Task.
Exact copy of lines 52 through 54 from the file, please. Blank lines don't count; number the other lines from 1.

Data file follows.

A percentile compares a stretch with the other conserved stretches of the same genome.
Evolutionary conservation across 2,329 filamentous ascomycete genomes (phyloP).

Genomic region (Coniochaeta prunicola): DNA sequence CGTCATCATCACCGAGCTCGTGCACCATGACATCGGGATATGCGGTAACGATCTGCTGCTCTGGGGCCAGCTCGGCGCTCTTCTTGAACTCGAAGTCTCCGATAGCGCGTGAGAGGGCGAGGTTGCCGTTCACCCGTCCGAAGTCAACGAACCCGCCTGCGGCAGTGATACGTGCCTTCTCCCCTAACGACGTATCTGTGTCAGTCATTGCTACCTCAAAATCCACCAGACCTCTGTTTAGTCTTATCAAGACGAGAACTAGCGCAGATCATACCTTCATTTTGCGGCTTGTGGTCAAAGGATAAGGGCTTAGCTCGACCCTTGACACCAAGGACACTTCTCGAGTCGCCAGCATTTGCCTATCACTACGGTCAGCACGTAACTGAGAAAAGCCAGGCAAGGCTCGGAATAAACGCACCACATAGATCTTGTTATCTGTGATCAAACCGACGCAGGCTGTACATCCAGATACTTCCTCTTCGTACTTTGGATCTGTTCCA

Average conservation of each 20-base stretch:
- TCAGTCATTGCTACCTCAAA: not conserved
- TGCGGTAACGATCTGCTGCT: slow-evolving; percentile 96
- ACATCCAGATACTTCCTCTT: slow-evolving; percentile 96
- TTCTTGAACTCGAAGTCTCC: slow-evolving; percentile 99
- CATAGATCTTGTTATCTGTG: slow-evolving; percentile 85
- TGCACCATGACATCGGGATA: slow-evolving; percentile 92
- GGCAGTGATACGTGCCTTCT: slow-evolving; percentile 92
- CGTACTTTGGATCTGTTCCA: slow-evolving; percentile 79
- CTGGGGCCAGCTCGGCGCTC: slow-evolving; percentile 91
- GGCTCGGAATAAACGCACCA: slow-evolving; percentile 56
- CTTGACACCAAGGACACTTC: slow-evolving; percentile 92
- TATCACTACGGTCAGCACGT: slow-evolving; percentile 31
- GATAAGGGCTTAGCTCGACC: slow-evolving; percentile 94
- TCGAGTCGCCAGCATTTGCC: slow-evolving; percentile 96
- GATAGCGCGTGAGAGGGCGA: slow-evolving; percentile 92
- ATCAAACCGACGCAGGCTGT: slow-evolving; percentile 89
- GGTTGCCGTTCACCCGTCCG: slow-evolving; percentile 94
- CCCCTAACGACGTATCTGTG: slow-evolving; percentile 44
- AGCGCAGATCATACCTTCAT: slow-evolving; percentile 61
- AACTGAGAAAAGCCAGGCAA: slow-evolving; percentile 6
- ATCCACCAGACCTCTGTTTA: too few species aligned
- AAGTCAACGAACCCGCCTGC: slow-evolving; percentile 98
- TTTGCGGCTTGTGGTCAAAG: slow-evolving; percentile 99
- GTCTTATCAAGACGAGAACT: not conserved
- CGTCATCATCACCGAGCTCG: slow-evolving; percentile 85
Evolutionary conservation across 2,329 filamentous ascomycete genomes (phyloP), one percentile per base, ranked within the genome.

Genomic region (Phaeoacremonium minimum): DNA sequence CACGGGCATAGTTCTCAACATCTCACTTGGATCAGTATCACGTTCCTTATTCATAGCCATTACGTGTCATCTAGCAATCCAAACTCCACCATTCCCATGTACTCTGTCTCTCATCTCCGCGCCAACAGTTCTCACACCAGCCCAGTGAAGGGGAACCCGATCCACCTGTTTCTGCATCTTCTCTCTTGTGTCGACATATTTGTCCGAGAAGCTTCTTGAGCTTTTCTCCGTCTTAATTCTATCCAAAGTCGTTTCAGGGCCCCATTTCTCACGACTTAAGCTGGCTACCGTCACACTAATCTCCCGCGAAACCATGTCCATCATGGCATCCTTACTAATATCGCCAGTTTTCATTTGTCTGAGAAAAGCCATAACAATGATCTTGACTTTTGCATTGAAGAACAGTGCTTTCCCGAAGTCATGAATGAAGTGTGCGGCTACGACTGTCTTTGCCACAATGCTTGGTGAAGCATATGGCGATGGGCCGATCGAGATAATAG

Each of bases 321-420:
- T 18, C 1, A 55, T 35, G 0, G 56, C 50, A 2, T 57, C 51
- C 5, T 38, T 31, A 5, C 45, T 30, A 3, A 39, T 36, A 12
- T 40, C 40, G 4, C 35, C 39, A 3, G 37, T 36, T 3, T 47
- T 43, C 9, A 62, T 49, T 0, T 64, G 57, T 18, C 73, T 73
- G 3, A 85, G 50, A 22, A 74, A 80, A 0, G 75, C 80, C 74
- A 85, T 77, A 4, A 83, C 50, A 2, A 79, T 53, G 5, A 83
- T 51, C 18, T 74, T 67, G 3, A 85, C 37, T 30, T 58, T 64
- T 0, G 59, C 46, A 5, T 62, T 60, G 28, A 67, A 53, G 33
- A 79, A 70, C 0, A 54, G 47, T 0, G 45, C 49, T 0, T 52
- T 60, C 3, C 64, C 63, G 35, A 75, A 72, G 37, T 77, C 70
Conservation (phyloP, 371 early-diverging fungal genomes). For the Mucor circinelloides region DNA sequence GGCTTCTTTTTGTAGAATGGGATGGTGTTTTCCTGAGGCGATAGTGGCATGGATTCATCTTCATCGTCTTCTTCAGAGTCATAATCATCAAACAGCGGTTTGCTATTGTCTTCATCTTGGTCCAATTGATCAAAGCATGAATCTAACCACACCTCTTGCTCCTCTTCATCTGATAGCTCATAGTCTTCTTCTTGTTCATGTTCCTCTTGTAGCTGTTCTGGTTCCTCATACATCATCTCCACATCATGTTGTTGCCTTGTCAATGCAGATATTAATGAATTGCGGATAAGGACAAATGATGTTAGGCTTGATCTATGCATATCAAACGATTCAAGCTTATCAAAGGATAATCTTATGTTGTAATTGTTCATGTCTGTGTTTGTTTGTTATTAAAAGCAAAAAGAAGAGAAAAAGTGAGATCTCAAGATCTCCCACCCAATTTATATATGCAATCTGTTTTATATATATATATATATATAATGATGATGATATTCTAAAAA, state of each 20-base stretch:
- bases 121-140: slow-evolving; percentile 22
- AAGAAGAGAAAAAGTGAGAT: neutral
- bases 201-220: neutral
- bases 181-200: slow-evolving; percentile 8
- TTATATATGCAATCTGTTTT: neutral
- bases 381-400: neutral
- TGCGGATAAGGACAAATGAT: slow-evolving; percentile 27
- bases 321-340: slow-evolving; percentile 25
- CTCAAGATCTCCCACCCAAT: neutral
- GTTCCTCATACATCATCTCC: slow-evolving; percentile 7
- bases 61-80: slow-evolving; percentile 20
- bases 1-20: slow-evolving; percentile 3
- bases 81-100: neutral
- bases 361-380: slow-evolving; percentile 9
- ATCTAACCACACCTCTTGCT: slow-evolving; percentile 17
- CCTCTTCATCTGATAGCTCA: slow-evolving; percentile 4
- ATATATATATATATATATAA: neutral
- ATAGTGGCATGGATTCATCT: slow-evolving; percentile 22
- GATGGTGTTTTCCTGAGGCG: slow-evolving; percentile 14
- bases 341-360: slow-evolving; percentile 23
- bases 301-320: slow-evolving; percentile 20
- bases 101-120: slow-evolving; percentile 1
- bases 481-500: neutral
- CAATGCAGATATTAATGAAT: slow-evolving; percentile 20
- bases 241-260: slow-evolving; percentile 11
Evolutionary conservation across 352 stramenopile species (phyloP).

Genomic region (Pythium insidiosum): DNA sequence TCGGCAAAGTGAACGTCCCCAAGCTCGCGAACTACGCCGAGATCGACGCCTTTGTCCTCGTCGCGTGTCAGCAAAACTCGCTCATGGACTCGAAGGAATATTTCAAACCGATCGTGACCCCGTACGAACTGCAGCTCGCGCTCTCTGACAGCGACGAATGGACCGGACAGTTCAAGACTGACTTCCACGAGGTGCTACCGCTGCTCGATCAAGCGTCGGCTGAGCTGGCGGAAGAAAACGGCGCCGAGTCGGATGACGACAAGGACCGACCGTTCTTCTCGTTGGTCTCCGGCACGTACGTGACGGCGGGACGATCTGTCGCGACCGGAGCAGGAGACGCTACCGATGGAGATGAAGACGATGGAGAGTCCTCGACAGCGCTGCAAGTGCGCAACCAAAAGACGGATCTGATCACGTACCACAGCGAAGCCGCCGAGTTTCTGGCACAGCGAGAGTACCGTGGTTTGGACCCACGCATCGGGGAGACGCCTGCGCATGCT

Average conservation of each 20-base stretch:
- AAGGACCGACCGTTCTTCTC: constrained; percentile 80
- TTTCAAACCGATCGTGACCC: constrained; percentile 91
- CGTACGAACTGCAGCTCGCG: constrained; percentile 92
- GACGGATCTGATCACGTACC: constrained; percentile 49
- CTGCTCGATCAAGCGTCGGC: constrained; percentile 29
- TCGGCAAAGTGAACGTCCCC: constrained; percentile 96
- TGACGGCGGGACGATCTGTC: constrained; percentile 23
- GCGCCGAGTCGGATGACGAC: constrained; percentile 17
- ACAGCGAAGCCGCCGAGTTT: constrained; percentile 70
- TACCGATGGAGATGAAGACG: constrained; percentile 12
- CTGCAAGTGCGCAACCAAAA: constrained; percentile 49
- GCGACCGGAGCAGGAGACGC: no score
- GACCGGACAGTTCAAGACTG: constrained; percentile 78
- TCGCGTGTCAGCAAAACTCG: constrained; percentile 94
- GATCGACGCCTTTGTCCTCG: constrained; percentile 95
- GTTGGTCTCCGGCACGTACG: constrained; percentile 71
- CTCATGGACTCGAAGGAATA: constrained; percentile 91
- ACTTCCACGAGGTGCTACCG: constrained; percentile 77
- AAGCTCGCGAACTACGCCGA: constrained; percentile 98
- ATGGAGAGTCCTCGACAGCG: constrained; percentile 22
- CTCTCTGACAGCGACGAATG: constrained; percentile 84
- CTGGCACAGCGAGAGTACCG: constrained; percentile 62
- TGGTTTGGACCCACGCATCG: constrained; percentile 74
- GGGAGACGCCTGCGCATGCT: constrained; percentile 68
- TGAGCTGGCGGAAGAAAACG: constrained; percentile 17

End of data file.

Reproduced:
- CTCAAGATCTCCCACCCAAT: neutral
- GTTCCTCATACATCATCTCC: slow-evolving; percentile 7
- bases 61-80: slow-evolving; percentile 20